Yahoo's latest buy: Natural language data startup SkyPhrase

Summary:One of Yahoo's most popular products is fantasy sports leagues, so it's quite possible we could see SkyPhrase's AI technology piped in there.

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Maybe Cyber Monday isn't all about online deals for consumers.

Yahoo's ongoing shopping spree of startups for picking up both talent and new technologies is well known already. Nevertheless, it's somewhat appropriate that the Internet giant confirmed yet another deal on the biggest day of the year for e-commerce.

The latest target is SkyPhrase, a startup that develops natural language processing technology for data analytics.

According to the company's CrunchBase profile, so far the analytics developments have only reached as far as "web analytics and football statistics." However, one of Yahoo's most popular products is fantasy sports leagues, so it's quite possible we could see SkyPhrase's AI technology piped in there.

The team will be joining the Yahoo Labs department in New York.

That was all that the Sunnyvale, Calif.-headquartered operation had to say about it, leaving the SkyPhrase team to handle the rest of the announcement on Monday.

Here's more from the SkyPhrase team, summing up the company's mission-to-date in a nutshell while offering the tiniest glimpse at how it will be integrated at Yahoo:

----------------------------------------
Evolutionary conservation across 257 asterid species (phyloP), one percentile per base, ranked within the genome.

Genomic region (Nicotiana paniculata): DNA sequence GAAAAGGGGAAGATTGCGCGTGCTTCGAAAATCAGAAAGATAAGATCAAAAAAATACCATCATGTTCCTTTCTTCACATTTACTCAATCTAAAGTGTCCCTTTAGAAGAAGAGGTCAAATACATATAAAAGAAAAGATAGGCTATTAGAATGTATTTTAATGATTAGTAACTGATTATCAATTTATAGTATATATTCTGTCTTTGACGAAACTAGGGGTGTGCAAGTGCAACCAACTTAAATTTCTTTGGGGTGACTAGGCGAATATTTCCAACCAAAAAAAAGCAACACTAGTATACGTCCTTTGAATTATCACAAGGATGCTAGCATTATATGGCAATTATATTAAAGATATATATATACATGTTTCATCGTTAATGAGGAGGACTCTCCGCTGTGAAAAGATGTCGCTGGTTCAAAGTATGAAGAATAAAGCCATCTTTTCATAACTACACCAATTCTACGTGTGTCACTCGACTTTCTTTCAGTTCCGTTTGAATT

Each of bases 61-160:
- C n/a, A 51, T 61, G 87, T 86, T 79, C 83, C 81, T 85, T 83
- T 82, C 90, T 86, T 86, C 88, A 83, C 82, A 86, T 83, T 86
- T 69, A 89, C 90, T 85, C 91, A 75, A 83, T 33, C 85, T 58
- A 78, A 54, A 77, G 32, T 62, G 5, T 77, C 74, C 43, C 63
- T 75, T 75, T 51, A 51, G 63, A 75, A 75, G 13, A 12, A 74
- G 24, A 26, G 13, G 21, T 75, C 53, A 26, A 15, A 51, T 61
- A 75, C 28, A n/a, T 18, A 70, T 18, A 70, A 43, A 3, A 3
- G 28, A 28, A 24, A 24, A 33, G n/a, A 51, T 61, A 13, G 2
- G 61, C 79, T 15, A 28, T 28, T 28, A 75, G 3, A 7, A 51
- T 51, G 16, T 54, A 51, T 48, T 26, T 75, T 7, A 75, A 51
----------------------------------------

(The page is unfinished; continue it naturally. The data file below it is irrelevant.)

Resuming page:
At SkyPhrase, we believe online information and services would be much more powerful and user friendly if people could tell computers what they want to accomplish using natural language. The technology we developed enables computers to understand more complex and precise human language than ever before.

In Yahoo, we have found a company that not only shares our vision, but delivers a rich collection of information and services to a massive user base.

Financial terms of the deal have not been disclosed.

Topics: Big Data, Data Management, Enterprise 2.0, Software, Start-Ups

About

Rachel King is a staff writer for CBS Interactive based in San Francisco, covering business and enterprise technology for ZDNet, CNET and SmartPlanet. She has previously worked for The Business Insider, FastCompany.com, CNN's San Francisco bureau and the U.S. Department of State. Rachel has also written for MainStreet.com, Irish Americ... Full Bio

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